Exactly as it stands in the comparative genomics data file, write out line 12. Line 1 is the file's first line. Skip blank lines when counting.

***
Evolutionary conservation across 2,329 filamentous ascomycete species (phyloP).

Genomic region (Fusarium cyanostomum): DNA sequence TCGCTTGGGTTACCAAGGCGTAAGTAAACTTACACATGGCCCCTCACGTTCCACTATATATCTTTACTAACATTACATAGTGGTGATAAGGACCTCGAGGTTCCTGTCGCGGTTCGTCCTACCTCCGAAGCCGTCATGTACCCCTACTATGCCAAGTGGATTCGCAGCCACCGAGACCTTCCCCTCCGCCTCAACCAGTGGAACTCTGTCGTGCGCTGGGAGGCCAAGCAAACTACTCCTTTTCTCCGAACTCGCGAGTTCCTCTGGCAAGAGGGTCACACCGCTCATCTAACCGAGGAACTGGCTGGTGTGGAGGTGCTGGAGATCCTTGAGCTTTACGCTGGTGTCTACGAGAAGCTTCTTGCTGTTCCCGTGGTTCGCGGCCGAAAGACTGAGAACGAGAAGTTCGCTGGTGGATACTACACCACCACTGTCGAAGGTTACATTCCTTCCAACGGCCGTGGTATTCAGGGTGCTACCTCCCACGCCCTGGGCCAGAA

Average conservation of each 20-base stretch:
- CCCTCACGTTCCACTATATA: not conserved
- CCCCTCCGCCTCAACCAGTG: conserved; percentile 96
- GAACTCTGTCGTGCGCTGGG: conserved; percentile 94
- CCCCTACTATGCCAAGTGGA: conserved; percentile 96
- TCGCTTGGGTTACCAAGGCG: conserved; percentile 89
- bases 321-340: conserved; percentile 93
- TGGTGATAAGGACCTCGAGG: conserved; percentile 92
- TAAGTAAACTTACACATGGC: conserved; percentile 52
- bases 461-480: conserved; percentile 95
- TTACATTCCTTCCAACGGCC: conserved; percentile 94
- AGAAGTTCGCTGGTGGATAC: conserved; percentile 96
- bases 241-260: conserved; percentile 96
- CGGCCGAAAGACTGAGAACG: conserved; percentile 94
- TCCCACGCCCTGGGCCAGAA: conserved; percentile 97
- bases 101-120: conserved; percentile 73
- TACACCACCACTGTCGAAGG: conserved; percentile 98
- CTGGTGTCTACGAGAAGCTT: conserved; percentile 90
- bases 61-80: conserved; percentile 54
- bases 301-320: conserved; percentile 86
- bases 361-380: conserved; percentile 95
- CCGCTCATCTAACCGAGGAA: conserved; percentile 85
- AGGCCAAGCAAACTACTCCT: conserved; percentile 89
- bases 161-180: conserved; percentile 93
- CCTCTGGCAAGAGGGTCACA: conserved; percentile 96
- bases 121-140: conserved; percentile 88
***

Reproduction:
- bases 461-480: conserved; percentile 95